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See detailA mysterious giant ichthyosaur from the lowermost Jurassic of Wales
Martin, Jeremy E; Vincent, Peggy; Suan, Guillaume et al

in Acta Palaeontologica Polonica (in press)

Ichthyosaurs rapidly diversified and colonised a wide range of ecological niches during the Early and Middle Triassic period, but experienced a major decline in diversity near the end of the Triassic ... [more ▼]

Ichthyosaurs rapidly diversified and colonised a wide range of ecological niches during the Early and Middle Triassic period, but experienced a major decline in diversity near the end of the Triassic. Timing and causes of this demise and the subsequent rapid radiation of the diverse, but less disparate, parvipelvian ichthyosaurs are still unknown, notably because of inadequate sampling in strata of latest Triassic age. Here, we describe an exceptionally large radius from Lower Jurassic deposits at Penarth near Cardiff, South Wales (UK) the morphology of which places it within the giant Triassic shastasaurids. A tentative total body size estimate, based on a regression analysis of various complete ichthyosaur skeletons, yields a value of 12-15 m. The specimen is substantially younger than any previously reported last known occurrences of shastasaurids and implies a Lazarus range in the lowermost Jurassic for this ichthyosaur morphotype. [less ▲]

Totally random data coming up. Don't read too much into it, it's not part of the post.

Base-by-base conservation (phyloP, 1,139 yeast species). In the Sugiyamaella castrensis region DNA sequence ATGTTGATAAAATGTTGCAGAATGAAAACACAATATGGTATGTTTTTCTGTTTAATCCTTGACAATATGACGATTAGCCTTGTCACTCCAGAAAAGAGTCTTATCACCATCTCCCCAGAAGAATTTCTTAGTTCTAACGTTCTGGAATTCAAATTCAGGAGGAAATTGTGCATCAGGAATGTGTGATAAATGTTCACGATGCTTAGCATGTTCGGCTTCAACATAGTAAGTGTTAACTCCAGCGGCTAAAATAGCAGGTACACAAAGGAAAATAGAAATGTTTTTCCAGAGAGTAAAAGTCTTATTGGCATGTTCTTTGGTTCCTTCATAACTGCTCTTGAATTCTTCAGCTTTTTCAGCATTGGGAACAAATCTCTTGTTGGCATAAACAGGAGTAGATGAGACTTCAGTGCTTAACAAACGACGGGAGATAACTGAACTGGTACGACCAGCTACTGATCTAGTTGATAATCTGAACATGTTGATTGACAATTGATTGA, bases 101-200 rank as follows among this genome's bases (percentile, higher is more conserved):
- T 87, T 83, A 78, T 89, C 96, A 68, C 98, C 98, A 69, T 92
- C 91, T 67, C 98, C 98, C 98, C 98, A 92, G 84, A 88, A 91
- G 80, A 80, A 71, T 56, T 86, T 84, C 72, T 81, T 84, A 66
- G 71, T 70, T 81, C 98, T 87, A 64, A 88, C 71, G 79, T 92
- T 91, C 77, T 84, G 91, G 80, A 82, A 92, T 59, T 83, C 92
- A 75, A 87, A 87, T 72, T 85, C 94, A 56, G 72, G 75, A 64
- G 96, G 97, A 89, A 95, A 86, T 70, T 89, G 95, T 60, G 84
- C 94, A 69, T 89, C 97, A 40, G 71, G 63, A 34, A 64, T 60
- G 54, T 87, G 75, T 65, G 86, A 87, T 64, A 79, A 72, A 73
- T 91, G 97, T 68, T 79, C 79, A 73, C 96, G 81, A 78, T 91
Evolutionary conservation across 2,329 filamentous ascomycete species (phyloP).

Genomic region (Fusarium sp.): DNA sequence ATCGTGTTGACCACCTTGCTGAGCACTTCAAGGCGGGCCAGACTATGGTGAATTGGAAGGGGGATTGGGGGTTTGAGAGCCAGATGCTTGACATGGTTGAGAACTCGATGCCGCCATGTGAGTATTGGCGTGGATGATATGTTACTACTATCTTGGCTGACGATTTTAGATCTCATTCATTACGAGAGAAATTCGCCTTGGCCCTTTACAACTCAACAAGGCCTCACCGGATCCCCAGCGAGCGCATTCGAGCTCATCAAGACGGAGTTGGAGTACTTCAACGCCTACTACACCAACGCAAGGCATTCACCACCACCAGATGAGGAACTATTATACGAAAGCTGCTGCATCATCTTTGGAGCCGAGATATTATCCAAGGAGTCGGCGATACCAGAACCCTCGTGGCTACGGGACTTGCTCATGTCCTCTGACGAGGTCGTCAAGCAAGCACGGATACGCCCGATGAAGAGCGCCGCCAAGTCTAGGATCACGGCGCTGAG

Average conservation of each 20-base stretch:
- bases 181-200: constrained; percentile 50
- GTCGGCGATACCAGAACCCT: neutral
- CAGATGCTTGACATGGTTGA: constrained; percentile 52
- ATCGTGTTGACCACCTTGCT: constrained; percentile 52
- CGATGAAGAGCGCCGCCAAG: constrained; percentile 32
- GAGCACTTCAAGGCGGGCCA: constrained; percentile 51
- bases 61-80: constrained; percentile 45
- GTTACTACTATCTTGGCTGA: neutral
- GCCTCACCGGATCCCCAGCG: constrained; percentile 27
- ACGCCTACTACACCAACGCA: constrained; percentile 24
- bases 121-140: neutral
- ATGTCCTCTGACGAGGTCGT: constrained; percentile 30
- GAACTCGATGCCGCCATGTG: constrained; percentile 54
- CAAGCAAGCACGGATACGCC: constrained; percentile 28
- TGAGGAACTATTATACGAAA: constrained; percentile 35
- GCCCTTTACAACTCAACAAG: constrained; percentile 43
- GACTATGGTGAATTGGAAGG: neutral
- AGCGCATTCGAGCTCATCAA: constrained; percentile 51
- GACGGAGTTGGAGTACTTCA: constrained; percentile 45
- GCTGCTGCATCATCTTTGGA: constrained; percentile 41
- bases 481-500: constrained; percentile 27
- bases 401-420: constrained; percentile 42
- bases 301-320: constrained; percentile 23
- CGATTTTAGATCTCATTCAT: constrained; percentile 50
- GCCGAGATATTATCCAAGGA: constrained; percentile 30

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See detailFatal transmission of contagious caprine pleuropneumonia to an Arabian oryx (Oryx leucoryx)
Chaber, AL; Lignereux, L; Al Qassimi, M et al

in Veterinary Microbiology (in press)